AppSense user virtualization solution helps desktop virtualization adoption

Q&A: AppSense VP Simon Rust explains what user virtualization brings to the physical and virtual world of IT

AppSense was recently named the Citrix Ready Solution Partner of the Year during Citrix Synergy San Francisco 2010 -- and for good reason. The AppSense solution provides a major benefit to Citrix XenDesktop and Citrix XenApp products, providing maximum user adoption and satisfaction.

The AppSense solution provides what is known as user virtualization, a technology that is still in its infancy; because of that, it doesn't get a lot of airplay in the media. User virtualization isn't discussed very often, so people may not have heard of the technology yet, let alone fully understand it or how it is used.

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While at the Citrix Synergy Conference, I was able to speak with folks from the AppSense team to gain a better understanding of user virtualization. I also got a demo of their solution and saw firsthand why they won the Citrix award.

The AppSense Virtualized User Infrastructure manages everything specific to a user. The user environment contains user-based corporate policies, personalization settings, user rights management, and user-introduced applications. The technology works across the physical and virtual world (and back) and crosses operating system versions, such as Windows XP, Vista, Windows 7, and Windows Server 2008.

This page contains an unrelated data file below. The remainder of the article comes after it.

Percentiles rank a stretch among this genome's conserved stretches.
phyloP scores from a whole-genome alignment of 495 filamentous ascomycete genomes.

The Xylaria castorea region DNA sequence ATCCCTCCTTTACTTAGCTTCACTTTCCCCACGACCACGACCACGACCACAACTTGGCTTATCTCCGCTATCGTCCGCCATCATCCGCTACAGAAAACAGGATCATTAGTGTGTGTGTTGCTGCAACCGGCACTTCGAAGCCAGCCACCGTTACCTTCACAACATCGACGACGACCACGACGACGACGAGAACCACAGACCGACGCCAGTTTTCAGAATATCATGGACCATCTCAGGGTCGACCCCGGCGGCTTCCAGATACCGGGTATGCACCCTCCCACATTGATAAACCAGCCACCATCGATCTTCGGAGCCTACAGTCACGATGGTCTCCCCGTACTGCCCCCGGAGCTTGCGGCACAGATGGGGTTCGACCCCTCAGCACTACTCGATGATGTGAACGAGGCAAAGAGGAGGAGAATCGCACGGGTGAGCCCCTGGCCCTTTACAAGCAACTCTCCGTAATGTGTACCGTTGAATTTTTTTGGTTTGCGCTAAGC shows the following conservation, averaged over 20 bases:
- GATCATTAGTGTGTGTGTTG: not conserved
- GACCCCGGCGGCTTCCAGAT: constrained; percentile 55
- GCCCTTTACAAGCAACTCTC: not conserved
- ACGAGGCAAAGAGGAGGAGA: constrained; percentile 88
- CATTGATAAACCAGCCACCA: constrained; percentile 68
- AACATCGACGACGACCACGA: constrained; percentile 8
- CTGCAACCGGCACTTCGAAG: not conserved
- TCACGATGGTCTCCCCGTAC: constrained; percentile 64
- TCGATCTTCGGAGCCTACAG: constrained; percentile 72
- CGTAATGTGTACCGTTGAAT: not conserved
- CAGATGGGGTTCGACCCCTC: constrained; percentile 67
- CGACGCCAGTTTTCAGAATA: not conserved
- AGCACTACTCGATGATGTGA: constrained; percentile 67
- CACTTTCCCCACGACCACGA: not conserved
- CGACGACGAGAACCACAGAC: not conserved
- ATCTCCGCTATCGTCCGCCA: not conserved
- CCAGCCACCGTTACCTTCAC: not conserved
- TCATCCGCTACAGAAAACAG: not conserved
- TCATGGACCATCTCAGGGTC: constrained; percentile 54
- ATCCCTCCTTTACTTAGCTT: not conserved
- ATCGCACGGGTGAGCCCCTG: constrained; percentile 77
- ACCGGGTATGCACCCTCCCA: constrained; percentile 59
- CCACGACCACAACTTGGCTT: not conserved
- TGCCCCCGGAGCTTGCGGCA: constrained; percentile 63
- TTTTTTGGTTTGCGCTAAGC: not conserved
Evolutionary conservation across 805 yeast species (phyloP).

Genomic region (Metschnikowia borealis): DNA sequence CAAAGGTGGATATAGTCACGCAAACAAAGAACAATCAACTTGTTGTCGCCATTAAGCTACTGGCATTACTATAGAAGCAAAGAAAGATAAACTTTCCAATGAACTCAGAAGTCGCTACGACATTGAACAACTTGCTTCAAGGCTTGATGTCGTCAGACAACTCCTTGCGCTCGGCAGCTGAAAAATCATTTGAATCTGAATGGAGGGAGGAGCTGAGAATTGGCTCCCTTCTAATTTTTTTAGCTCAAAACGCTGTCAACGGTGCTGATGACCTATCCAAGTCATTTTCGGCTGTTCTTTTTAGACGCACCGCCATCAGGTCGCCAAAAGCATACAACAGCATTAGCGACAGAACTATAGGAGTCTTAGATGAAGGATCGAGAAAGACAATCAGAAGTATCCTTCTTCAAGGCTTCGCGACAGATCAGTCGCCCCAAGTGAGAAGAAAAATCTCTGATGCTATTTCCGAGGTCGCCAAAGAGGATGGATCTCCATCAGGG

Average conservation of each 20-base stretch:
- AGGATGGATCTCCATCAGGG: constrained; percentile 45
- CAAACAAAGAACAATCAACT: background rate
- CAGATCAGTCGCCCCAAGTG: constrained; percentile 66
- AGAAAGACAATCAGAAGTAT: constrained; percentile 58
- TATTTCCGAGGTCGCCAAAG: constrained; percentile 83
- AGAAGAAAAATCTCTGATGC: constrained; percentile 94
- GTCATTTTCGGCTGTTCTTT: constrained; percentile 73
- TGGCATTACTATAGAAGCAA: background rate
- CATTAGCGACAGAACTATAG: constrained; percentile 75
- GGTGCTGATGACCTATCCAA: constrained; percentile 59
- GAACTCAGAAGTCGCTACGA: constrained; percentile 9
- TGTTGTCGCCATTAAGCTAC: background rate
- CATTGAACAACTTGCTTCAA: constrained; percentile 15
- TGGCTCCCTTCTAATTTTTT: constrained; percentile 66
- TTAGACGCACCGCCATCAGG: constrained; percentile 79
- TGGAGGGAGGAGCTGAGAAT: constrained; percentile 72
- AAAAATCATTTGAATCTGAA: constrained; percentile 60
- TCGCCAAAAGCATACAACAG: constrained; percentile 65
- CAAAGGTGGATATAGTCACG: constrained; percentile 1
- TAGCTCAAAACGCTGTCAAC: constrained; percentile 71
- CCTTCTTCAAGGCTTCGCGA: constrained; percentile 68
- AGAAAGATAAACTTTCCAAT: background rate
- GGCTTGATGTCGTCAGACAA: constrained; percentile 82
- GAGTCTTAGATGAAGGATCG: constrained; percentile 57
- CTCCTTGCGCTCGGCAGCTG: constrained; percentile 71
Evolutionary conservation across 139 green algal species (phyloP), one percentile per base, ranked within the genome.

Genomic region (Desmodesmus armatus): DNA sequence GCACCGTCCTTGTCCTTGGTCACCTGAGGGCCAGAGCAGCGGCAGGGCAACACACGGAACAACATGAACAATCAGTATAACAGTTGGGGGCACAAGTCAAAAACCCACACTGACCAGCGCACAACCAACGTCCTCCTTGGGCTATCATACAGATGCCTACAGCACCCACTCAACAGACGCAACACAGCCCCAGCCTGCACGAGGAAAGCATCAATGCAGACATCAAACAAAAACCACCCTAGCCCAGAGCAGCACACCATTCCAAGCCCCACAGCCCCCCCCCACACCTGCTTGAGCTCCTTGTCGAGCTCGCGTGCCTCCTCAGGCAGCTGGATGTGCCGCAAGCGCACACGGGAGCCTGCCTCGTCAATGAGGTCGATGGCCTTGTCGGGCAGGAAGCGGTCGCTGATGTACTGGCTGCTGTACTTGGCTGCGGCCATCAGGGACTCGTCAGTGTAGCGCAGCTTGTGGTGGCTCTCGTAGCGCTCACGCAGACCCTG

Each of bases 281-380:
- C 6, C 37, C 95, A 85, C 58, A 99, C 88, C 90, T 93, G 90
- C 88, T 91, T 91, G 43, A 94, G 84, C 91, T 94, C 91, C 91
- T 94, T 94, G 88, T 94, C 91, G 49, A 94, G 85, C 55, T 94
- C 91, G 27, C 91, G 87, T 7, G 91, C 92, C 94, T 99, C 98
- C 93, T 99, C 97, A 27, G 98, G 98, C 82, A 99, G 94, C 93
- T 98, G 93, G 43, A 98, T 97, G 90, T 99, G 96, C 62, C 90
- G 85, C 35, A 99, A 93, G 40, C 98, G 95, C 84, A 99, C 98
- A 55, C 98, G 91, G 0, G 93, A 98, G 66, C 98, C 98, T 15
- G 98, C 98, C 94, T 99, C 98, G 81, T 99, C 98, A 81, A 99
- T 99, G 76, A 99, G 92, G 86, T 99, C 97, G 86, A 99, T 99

To find out more about this user virtualization technology and what AppSense is doing in this market, I was able to catch up with AppSense vice president of engineering Simon Rust to get the full scoop.

InfoWorld: User virtualization seems to be a relatively new offering. Can you give us a bit of background or explain what exactly people mean when they say user virtualization?

AppSense: For the past three decades, the predominant method of delivering computing capability to an employee has been the desktop PC. In this distributed model of client computing, the desktop is one holistic asset consisting of an operating system, applications, and user information, all tied to one piece of hardware.

Recently, we have seen this change into a component model where operating system, applications, and user data are separated into three individual components, or layers, that can be managed independently. User virtualization is a way of managing the third layer of user-specific information separately from the operating system and applications so that it can be applied into any desktop delivery mechanism, on-demand.

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